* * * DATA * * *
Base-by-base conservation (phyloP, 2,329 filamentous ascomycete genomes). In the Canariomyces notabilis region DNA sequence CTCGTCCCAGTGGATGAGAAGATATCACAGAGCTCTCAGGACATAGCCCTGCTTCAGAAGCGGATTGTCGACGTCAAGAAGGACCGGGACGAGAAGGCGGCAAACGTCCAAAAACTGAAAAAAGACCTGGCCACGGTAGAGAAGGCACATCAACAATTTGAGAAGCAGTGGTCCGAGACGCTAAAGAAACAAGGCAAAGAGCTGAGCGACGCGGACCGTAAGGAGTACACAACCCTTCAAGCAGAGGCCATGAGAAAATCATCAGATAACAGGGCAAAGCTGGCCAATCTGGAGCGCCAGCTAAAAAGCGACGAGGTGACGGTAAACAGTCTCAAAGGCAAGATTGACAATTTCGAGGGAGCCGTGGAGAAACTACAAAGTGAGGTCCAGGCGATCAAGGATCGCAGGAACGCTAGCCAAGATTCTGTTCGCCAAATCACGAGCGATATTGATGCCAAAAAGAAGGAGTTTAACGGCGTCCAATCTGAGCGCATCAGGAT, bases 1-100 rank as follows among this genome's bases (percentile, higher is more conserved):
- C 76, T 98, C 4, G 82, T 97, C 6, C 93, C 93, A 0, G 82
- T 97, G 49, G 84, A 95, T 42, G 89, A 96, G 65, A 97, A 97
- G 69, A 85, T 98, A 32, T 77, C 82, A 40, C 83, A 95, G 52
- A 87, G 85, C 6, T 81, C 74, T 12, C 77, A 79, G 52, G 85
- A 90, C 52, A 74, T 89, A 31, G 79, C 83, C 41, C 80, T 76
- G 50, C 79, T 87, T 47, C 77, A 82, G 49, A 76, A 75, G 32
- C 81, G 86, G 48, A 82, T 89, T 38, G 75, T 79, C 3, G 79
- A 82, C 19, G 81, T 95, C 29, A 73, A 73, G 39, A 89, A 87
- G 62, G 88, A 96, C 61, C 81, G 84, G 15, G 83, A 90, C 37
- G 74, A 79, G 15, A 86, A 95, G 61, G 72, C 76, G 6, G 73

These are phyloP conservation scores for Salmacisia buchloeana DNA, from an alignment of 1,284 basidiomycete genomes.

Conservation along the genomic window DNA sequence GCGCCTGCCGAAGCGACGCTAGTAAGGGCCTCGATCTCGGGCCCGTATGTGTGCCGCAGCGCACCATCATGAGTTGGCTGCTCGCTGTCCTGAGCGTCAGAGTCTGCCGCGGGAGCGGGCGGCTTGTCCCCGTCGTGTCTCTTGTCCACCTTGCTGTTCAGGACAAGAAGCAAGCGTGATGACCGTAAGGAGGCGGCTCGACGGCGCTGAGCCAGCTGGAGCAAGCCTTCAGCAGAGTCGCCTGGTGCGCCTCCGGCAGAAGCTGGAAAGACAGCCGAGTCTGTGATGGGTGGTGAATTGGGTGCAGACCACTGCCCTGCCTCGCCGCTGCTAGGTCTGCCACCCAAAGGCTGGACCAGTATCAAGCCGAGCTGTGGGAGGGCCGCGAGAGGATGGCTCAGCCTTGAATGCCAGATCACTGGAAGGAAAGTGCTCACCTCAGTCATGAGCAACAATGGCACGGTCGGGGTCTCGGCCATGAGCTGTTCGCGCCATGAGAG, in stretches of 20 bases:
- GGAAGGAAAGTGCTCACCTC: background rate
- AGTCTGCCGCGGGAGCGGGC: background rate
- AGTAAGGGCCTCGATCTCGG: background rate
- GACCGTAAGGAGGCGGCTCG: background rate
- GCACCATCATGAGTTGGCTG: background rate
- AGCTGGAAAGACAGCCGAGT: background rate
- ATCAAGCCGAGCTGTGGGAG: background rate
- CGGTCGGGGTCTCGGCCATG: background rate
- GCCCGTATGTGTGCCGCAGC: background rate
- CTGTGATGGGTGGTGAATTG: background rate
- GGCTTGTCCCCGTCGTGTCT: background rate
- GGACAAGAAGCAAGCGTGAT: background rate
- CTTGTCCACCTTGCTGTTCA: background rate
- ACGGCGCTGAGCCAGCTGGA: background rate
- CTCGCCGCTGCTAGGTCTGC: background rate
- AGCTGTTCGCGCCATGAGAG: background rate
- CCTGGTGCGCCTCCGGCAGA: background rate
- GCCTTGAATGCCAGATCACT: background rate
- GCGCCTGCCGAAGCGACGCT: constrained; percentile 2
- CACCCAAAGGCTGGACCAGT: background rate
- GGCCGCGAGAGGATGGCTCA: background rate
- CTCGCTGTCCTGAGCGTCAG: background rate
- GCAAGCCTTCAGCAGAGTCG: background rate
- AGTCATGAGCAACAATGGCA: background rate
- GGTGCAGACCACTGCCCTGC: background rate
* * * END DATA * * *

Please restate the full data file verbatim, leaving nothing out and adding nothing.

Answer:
Base-by-base conservation (phyloP, 2,329 filamentous ascomycete genomes). In the Canariomyces notabilis region DNA sequence CTCGTCCCAGTGGATGAGAAGATATCACAGAGCTCTCAGGACATAGCCCTGCTTCAGAAGCGGATTGTCGACGTCAAGAAGGACCGGGACGAGAAGGCGGCAAACGTCCAAAAACTGAAAAAAGACCTGGCCACGGTAGAGAAGGCACATCAACAATTTGAGAAGCAGTGGTCCGAGACGCTAAAGAAACAAGGCAAAGAGCTGAGCGACGCGGACCGTAAGGAGTACACAACCCTTCAAGCAGAGGCCATGAGAAAATCATCAGATAACAGGGCAAAGCTGGCCAATCTGGAGCGCCAGCTAAAAAGCGACGAGGTGACGGTAAACAGTCTCAAAGGCAAGATTGACAATTTCGAGGGAGCCGTGGAGAAACTACAAAGTGAGGTCCAGGCGATCAAGGATCGCAGGAACGCTAGCCAAGATTCTGTTCGCCAAATCACGAGCGATATTGATGCCAAAAAGAAGGAGTTTAACGGCGTCCAATCTGAGCGCATCAGGAT, bases 1-100 rank as follows among this genome's bases (percentile, higher is more conserved):
- C 76, T 98, C 4, G 82, T 97, C 6, C 93, C 93, A 0, G 82
- T 97, G 49, G 84, A 95, T 42, G 89, A 96, G 65, A 97, A 97
- G 69, A 85, T 98, A 32, T 77, C 82, A 40, C 83, A 95, G 52
- A 87, G 85, C 6, T 81, C 74, T 12, C 77, A 79, G 52, G 85
- A 90, C 52, A 74, T 89, A 31, G 79, C 83, C 41, C 80, T 76
- G 50, C 79, T 87, T 47, C 77, A 82, G 49, A 76, A 75, G 32
- C 81, G 86, G 48, A 82, T 89, T 38, G 75, T 79, C 3, G 79
- A 82, C 19, G 81, T 95, C 29, A 73, A 73, G 39, A 89, A 87
- G 62, G 88, A 96, C 61, C 81, G 84, G 15, G 83, A 90, C 37
- G 74, A 79, G 15, A 86, A 95, G 61, G 72, C 76, G 6, G 73

These are phyloP conservation scores for Salmacisia buchloeana DNA, from an alignment of 1,284 basidiomycete genomes.

Conservation along the genomic window DNA sequence GCGCCTGCCGAAGCGACGCTAGTAAGGGCCTCGATCTCGGGCCCGTATGTGTGCCGCAGCGCACCATCATGAGTTGGCTGCTCGCTGTCCTGAGCGTCAGAGTCTGCCGCGGGAGCGGGCGGCTTGTCCCCGTCGTGTCTCTTGTCCACCTTGCTGTTCAGGACAAGAAGCAAGCGTGATGACCGTAAGGAGGCGGCTCGACGGCGCTGAGCCAGCTGGAGCAAGCCTTCAGCAGAGTCGCCTGGTGCGCCTCCGGCAGAAGCTGGAAAGACAGCCGAGTCTGTGATGGGTGGTGAATTGGGTGCAGACCACTGCCCTGCCTCGCCGCTGCTAGGTCTGCCACCCAAAGGCTGGACCAGTATCAAGCCGAGCTGTGGGAGGGCCGCGAGAGGATGGCTCAGCCTTGAATGCCAGATCACTGGAAGGAAAGTGCTCACCTCAGTCATGAGCAACAATGGCACGGTCGGGGTCTCGGCCATGAGCTGTTCGCGCCATGAGAG, in stretches of 20 bases:
- GGAAGGAAAGTGCTCACCTC: background rate
- AGTCTGCCGCGGGAGCGGGC: background rate
- AGTAAGGGCCTCGATCTCGG: background rate
- GACCGTAAGGAGGCGGCTCG: background rate
- GCACCATCATGAGTTGGCTG: background rate
- AGCTGGAAAGACAGCCGAGT: background rate
- ATCAAGCCGAGCTGTGGGAG: background rate
- CGGTCGGGGTCTCGGCCATG: background rate
- GCCCGTATGTGTGCCGCAGC: background rate
- CTGTGATGGGTGGTGAATTG: background rate
- GGCTTGTCCCCGTCGTGTCT: background rate
- GGACAAGAAGCAAGCGTGAT: background rate
- CTTGTCCACCTTGCTGTTCA: background rate
- ACGGCGCTGAGCCAGCTGGA: background rate
- CTCGCCGCTGCTAGGTCTGC: background rate
- AGCTGTTCGCGCCATGAGAG: background rate
- CCTGGTGCGCCTCCGGCAGA: background rate
- GCCTTGAATGCCAGATCACT: background rate
- GCGCCTGCCGAAGCGACGCT: constrained; percentile 2
- CACCCAAAGGCTGGACCAGT: background rate
- GGCCGCGAGAGGATGGCTCA: background rate
- CTCGCTGTCCTGAGCGTCAG: background rate
- GCAAGCCTTCAGCAGAGTCG: background rate
- AGTCATGAGCAACAATGGCA: background rate
- GGTGCAGACCACTGCCCTGC: background rate